4 Tools to Make CPR Student-Centric

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School CPR“Courage is a special kind of knowledge; the knowledge of how to fear what ought to be feared and how not to fear what ought not to be feared.” 
– David Ben-Gurion 

Ben-Gurion’s statement powerfully articulates the importance of understanding the 5 fears that stop people from providing bystander CPR in an emergency situation. Fighting these fears is essential for building the confidence a person needs to move from being a bystander who does nothing to a bystander who acts. Like the fears that Ben-Gurion faces, the fears that a bystander faces in an emergency are best fought with knowledge. The vital role that knowledge plays in creating confident rescuers in turn emphasizes the importance of creating student-centered CPR training.

While this may seem obvious, CPR training has historically emphasized control and consistency over student-centric learning. Tweaks to the intricate parts of CPR and large simplifications to the procedure have been focused on while the methods and tactics of how that knowledge is conveyed have been comparatively neglected.

The ProTrainings Student CPR program sees schools as a unique opportunity to not only reach a large pool of great potential rescuers but also as a favorable arena where there can be a balance of student-centric learning and consistent standards of education. The challenge in this is to create tools that can adapt to individual schools’ varying policies, classroom norms, technological capabilities, resources and time. While this will be a continuous journey, the program has already made great strides in this direction.

The tools:

1. Self-Paced Video Lecture

The primary tool in the effort to flip the classroom, videos give the student a front row seat and the control to pause, skip ahead and review at will. If assigned as homework, the teacher can conserve a significant amount of class time. This control empowers the students with ownership of their learning, and students who may have been absent are able to complete the unit.

For schools without the computers or bandwidth to support a 1 to 1 program or a computers at home, students are able to watch the videos as a group on a single screen.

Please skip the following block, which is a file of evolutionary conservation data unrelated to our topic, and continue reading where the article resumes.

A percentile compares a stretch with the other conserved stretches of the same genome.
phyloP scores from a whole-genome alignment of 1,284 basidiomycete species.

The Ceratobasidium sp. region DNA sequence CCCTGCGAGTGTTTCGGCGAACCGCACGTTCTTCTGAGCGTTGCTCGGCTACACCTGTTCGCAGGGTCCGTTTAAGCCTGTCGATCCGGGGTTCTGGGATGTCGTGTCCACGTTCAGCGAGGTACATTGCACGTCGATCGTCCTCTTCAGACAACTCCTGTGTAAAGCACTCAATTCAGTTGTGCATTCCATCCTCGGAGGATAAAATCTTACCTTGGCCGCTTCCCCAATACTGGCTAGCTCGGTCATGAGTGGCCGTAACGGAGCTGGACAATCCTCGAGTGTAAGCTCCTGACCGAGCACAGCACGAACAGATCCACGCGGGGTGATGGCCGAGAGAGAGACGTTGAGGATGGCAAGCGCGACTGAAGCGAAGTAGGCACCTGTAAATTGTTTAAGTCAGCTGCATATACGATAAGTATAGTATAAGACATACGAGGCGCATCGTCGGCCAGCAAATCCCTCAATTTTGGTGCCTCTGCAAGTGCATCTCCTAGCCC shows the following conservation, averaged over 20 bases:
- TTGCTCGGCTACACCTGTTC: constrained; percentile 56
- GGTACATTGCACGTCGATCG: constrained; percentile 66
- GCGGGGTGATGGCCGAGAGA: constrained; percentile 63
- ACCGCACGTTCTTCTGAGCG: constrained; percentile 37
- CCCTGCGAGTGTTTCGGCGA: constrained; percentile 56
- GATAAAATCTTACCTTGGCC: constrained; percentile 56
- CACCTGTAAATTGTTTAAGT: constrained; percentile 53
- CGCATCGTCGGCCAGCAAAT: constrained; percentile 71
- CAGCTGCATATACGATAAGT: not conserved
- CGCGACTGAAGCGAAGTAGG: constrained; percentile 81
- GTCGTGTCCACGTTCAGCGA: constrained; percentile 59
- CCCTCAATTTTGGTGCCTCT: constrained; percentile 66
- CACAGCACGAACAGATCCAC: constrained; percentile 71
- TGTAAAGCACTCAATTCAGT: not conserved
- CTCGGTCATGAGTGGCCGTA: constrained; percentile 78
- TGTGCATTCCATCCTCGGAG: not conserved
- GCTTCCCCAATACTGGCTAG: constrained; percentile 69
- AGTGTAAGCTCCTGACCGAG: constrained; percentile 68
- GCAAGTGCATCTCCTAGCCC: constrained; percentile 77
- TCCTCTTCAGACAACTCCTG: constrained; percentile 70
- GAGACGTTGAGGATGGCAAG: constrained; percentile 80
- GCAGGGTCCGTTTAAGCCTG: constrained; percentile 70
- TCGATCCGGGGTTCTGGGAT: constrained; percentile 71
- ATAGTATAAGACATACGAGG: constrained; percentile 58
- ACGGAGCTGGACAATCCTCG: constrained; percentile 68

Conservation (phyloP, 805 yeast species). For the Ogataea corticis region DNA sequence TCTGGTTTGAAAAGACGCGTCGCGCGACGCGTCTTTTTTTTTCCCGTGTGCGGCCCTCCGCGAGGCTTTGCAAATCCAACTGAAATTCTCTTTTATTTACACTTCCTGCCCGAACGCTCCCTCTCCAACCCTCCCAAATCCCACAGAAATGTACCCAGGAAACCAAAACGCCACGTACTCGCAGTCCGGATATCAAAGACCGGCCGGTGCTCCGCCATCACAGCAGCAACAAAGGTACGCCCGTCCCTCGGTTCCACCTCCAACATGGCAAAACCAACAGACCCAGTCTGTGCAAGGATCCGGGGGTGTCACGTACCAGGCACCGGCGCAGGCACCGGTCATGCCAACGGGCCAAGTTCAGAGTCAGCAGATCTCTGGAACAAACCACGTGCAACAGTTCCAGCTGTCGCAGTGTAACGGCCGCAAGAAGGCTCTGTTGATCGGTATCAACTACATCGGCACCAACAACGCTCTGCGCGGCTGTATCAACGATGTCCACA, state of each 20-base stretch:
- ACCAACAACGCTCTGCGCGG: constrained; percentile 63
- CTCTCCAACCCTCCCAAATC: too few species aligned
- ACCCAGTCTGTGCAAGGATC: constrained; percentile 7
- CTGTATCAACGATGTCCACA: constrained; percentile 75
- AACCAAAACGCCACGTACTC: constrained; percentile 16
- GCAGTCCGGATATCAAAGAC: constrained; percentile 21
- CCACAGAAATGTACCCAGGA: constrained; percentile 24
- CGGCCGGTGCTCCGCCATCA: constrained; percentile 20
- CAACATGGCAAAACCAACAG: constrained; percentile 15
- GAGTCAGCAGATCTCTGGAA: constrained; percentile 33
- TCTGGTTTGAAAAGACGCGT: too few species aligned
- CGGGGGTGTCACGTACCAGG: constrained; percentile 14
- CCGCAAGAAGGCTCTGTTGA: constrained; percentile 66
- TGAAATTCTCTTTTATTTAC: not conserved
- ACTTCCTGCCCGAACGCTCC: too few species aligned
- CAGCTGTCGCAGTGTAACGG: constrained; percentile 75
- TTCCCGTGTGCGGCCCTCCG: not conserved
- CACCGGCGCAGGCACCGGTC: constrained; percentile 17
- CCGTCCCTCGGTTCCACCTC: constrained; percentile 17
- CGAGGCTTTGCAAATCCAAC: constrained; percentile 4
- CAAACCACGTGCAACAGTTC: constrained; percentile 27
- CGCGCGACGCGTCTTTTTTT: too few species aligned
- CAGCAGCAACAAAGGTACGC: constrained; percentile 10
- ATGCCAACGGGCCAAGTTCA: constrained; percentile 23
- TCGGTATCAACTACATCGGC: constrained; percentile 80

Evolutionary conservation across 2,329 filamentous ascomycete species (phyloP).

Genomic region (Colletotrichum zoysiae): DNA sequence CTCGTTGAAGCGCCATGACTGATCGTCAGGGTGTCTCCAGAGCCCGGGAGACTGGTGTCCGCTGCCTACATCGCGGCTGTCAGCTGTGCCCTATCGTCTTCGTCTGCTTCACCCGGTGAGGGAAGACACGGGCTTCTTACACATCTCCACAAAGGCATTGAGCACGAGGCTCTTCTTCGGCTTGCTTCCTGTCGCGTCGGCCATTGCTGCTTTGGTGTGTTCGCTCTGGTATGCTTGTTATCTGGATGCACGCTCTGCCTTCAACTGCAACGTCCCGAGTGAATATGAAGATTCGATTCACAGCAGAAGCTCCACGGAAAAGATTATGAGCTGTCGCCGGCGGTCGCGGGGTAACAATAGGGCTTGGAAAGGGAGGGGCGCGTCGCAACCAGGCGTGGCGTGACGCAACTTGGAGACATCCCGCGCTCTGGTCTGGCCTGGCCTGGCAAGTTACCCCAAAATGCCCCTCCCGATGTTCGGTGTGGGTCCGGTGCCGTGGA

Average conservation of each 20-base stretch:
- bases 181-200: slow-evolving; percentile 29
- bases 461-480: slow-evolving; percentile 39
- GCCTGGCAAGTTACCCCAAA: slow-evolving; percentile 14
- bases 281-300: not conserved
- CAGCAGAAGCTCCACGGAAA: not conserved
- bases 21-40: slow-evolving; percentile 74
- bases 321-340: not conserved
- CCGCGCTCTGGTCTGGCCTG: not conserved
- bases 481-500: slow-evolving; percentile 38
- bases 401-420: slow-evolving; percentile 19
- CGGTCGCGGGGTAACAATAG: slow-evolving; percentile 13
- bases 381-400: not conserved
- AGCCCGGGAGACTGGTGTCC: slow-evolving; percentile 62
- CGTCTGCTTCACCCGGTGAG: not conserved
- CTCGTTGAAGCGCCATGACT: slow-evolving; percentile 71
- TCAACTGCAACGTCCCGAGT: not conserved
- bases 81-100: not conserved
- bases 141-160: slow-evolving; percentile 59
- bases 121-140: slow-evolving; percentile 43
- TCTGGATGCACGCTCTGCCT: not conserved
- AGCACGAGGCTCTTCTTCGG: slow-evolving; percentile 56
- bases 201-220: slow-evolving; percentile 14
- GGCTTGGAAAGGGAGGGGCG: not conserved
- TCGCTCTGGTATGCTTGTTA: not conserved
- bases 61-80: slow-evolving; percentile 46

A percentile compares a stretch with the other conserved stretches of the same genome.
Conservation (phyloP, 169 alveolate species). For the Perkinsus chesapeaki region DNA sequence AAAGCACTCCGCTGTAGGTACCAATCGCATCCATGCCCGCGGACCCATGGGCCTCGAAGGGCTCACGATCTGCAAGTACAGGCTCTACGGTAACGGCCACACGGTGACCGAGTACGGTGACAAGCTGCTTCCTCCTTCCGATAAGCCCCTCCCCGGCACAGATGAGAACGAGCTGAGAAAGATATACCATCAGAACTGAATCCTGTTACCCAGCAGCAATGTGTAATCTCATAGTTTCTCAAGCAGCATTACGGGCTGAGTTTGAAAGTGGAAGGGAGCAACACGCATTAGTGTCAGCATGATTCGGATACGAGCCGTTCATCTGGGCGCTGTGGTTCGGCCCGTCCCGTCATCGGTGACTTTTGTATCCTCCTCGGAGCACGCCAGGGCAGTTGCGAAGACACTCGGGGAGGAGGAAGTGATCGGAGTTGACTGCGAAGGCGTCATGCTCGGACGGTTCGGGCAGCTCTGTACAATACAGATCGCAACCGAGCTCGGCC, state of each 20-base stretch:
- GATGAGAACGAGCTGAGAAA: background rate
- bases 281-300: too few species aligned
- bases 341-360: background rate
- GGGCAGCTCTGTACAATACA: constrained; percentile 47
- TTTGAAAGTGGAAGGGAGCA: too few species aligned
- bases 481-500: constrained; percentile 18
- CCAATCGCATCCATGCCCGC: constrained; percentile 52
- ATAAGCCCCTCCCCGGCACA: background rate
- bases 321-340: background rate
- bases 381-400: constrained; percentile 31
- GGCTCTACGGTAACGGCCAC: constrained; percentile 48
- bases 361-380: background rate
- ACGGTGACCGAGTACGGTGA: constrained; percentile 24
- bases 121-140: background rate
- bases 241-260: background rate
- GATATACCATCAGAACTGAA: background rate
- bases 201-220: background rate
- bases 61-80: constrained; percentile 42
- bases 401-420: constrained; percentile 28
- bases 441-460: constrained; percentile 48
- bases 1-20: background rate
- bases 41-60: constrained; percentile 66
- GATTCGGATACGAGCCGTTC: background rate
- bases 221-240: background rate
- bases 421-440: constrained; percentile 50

2. Classroom Focus on Hands-on Component

The second part of flipping the classroom, the teacher’s energies are focused on the manikin practice and testing portion of CPR training. Students are able to do co-operative practice (with other students) and then demonstrate their skills to a teacher.

Manikins are an expensive piece of equipment and, unfortunately, sometimes schools are not able to acquire them. In addition, schools may not have the time to train a teacher to an instructional level. They also might not have class time available to spend doing a formal skill evaluation with students. In any of these cases, schools are able to focus solely on meeting their state’s requirements. Teachers are given a shorter training focused on “best practices” for assessing student skills and can use this to perform an informal, but nonetheless effective skills session with their students.

3. Immediate Feedback and Remediation

Students benefit from timely feedback. Within an online course, they have the benefit of both immediate and personal feedback. As students watch videos, they are asked pretest questions that force them to recall the main points. If a student answers a question incorrectly, they are told why that answer is incorrect and receive clarification on the concept that the student might be confused about. During the final test, the student receives the same remediation, but is also encouraged to re-watch the videos surrounding the concepts covered in the questions they answered incorrectly.

4. Removal of the CPR Orphan Period

Repetition is often necessary for mastery. The subject of CPR faces a unique problem in that the education occurs only once every 2 years and primarily needs to be recalled in extremely stressful and time sensitive situations. Instead of being ‘orphaned’ between certification cycles, students are able to choose to receive an email once a week, which contains a single lesson from the course they took.

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